In Part I of the essay, Holmes discusses his purpose and also highlights the conclusions of previous research done on puerperal fever. He begins Part I by stating that it is important for physicians to consider that puerperal fever could pass from physician to patient, and that the conclusions of his essay could prevent further maternal deaths. Holmes lists the five points of his essay. In his first point, he states that he does not know if all forms of puerperal fever are equally contagious, so he will not address different forms throughout his essay, rather he discusses puerperal fever from a more general perspective. In the next two points, Holmes states that he will not discuss the exact modes of transmission of the disease or the exact causes. He then acknowledges that there are instances of lone cases of puerperal fever that do not end up spreading to other patients. In his final point, Holmes states that many women died of puerperal fever and that physicians and nurses had been blind to the fact that they may carry the disease.
In Part I of the essay, Holmes discusses the work of Alexander Gordon, a physician who wrote a 1795 book on the infectious nature of puerperal fever titled A Treatise on the Epidemic Puerperal Fever of Aberdeen. Holmes quotes Gordon as saying that he suspected he was carrying the disease to patients and that he could predict which patients would die of puerperal fever based on who attended to them. Holmes uses Gordon's words as evidence for his thesis of the contagiousness of puerperal fever. He cites work of other physicians including case reports and research papers, and medical cases for which all the patients of specific medical staff died of puerperal fever during a specific span of time. According to Holmes, the deaths of all the patients of one physician indicated that the physician was responsible for spreading the disease.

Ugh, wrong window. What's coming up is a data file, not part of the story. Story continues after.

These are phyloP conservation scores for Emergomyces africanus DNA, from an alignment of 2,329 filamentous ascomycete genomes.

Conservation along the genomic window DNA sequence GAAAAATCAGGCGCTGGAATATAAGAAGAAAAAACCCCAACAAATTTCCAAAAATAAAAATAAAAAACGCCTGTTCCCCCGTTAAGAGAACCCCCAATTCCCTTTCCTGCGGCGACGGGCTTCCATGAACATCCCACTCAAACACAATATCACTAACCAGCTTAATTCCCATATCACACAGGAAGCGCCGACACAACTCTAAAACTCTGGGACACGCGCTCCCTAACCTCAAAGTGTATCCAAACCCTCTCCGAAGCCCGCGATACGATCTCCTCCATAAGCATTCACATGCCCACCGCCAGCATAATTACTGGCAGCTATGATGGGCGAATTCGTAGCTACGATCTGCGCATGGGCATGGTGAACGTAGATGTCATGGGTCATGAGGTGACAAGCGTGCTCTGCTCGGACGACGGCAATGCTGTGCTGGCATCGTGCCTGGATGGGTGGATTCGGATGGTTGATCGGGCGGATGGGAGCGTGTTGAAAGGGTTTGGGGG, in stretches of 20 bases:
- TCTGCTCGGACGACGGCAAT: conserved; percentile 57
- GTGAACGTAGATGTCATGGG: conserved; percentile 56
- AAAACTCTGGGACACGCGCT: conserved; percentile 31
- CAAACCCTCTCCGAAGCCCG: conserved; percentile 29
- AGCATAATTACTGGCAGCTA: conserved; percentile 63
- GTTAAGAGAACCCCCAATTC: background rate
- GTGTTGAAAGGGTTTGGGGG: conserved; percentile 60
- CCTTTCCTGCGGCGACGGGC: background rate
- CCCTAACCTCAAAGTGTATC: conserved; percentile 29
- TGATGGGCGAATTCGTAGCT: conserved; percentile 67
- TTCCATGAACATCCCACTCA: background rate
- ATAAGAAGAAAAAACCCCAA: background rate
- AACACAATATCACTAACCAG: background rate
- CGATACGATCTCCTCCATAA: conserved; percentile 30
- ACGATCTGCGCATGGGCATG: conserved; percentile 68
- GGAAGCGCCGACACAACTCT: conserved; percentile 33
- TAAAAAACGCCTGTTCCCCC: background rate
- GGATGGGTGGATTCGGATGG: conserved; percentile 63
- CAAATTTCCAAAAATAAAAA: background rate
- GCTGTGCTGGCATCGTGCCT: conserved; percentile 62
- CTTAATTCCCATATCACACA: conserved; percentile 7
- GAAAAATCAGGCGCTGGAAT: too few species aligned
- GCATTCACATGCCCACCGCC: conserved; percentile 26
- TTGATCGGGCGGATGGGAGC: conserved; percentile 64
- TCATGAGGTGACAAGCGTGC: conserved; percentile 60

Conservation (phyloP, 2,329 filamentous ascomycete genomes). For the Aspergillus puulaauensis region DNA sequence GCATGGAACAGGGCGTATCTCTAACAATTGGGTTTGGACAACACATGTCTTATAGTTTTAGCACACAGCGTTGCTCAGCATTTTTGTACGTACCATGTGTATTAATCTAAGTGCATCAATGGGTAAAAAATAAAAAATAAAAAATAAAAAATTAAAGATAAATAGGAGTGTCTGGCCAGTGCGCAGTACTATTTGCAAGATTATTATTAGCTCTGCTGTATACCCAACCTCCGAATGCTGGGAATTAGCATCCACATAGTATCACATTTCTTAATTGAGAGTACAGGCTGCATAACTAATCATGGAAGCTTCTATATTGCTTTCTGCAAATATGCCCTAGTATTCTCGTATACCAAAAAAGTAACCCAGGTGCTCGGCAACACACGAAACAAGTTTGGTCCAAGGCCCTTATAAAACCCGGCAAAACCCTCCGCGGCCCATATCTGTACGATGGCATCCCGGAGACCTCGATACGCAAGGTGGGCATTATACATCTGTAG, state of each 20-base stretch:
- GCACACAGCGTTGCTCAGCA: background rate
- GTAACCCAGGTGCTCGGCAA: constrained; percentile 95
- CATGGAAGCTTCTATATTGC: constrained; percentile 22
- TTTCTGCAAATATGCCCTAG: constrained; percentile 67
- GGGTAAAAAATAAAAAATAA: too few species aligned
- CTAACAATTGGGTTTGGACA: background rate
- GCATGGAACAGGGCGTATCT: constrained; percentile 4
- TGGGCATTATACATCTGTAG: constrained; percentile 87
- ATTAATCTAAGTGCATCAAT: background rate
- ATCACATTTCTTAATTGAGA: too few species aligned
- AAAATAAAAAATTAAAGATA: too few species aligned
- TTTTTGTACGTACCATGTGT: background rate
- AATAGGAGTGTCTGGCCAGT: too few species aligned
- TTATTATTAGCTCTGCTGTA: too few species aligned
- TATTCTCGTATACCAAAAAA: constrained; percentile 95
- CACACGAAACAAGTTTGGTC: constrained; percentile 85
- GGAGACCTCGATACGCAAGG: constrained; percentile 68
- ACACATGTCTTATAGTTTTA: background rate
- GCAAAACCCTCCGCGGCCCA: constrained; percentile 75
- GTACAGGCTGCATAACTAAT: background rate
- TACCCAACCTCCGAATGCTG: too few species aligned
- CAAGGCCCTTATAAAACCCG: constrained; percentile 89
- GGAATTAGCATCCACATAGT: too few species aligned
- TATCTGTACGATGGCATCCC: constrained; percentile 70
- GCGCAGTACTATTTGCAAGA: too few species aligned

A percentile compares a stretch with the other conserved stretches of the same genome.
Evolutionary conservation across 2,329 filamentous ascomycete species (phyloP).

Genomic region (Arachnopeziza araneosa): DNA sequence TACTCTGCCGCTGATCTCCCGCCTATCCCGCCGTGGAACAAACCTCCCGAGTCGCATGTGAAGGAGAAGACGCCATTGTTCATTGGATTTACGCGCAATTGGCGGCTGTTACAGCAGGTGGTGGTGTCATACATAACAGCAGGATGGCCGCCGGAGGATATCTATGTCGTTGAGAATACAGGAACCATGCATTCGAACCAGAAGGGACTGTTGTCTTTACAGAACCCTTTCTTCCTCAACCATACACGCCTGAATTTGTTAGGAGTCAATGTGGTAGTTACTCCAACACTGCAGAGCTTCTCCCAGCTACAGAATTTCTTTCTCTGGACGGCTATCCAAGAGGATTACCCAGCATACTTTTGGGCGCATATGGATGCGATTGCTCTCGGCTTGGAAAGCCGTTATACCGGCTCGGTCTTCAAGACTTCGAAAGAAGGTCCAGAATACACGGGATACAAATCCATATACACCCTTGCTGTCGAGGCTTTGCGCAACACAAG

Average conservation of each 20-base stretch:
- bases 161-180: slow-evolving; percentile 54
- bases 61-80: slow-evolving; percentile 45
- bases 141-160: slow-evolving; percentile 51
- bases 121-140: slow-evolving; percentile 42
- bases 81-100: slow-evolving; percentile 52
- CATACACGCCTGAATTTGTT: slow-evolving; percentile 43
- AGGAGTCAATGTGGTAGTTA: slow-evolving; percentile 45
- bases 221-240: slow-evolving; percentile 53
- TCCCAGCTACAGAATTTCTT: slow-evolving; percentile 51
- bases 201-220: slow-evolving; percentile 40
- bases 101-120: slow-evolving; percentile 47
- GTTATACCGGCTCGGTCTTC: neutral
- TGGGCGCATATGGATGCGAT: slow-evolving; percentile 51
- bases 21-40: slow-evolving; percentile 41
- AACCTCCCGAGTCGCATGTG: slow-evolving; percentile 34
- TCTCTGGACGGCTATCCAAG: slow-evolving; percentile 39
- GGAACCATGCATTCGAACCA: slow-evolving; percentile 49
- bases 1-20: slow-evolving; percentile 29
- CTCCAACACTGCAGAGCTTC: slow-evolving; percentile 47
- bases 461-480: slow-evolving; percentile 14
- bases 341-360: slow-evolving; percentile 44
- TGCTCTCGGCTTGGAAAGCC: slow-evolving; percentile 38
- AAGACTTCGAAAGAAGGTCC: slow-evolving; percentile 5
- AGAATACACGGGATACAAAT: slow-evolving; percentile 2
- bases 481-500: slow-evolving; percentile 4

In Part II, Holmes outlines numerous cases of puerperal fever as evidence of the link between the spread of puerperal fever and the actions of the physicians in charge of the cases. In the section, Holmes explores cases for which a physician conducted an autopsy on a patient who died of puerperal fever or other bacterial disease and then treated a pregnant woman after completing the autopsy. Holmes then reviews the case report of Charles Warrington, a physician in the United States. Warrington, after assisting in an autopsy of a patient who died of puerperal fever, delivered the infants of three women and attended two other patients. All five patients were diagnosed with puerperal fever and two died. From Warrington's report, Holmes concludes that autopsies played a role in the spread of puerperal fever. Holmes presents another case of a physician whose patients were dying of puerperal fever. In the case, two nurses who handled the bodies of the dead patients also died of erysipelas, a disease caused by a bacterial infection in the skin. The physician in charge of the cases had wounded himself during an autopsy of an older man who had died suddenly. Holmes argues that the physician had spread the erysipelas to the nurses, and Holmes connects erysipelas with puerperal fever. He argues that the physician had caused the pregnant patients to get puerperal fever because of the spread of the erysipelas.